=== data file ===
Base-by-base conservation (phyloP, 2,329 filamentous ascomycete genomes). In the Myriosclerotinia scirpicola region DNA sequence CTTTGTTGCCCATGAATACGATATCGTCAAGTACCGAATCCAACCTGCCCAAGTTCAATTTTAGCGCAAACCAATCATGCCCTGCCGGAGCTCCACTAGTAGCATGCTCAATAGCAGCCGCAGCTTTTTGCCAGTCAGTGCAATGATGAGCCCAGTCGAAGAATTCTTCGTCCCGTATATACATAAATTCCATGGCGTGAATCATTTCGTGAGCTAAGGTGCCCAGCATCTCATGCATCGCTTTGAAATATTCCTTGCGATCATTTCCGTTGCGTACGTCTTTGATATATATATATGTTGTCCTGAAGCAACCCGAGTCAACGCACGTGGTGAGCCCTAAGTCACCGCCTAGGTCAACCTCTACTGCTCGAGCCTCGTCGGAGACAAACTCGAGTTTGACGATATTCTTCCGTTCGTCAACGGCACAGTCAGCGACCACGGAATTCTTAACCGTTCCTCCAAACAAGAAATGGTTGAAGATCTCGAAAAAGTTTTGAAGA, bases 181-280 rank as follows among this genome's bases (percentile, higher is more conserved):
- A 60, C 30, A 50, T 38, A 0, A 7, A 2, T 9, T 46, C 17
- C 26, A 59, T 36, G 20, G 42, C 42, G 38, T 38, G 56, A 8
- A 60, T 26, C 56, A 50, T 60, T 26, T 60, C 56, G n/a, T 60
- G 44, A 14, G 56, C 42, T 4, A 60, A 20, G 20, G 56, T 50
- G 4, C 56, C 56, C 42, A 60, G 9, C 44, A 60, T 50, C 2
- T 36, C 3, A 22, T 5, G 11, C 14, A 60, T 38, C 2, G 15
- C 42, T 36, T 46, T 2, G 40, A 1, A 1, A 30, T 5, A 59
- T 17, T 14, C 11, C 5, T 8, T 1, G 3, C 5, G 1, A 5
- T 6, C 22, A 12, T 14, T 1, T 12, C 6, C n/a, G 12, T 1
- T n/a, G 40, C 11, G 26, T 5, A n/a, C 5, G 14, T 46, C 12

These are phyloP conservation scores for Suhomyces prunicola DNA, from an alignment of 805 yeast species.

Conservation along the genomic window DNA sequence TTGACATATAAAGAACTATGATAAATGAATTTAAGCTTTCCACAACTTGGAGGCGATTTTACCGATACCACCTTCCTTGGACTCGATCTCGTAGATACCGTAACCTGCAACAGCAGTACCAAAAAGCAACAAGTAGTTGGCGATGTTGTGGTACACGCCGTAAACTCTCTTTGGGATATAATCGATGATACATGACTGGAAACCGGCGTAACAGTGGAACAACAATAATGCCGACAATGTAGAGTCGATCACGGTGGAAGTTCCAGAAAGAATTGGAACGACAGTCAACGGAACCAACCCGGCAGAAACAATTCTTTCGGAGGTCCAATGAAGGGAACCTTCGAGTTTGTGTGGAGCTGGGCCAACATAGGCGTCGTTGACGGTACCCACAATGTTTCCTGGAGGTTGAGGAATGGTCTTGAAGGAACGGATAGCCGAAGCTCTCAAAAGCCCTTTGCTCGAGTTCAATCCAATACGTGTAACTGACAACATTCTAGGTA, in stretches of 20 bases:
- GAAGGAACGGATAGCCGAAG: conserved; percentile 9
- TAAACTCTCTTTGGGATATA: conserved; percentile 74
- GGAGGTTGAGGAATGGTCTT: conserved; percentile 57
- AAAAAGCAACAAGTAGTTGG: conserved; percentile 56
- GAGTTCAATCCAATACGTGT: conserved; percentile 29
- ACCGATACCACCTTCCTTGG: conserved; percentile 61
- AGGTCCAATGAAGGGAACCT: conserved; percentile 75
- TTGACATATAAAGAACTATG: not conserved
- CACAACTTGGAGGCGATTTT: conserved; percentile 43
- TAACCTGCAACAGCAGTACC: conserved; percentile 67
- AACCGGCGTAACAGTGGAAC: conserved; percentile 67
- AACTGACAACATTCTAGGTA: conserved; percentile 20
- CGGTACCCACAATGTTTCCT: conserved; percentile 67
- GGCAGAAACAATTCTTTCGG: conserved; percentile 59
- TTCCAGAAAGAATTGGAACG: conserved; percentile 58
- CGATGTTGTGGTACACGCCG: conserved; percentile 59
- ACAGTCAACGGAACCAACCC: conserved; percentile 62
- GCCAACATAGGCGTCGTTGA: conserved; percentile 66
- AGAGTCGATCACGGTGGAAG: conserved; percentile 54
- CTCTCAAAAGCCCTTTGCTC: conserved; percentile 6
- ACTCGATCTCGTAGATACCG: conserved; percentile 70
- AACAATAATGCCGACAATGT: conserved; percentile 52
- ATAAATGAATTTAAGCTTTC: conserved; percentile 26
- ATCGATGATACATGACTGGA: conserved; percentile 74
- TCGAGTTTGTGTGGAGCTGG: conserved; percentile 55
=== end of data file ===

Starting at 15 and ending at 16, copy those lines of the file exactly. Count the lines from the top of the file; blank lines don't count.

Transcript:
- TAAACTCTCTTTGGGATATA: conserved; percentile 74
- GGAGGTTGAGGAATGGTCTT: conserved; percentile 57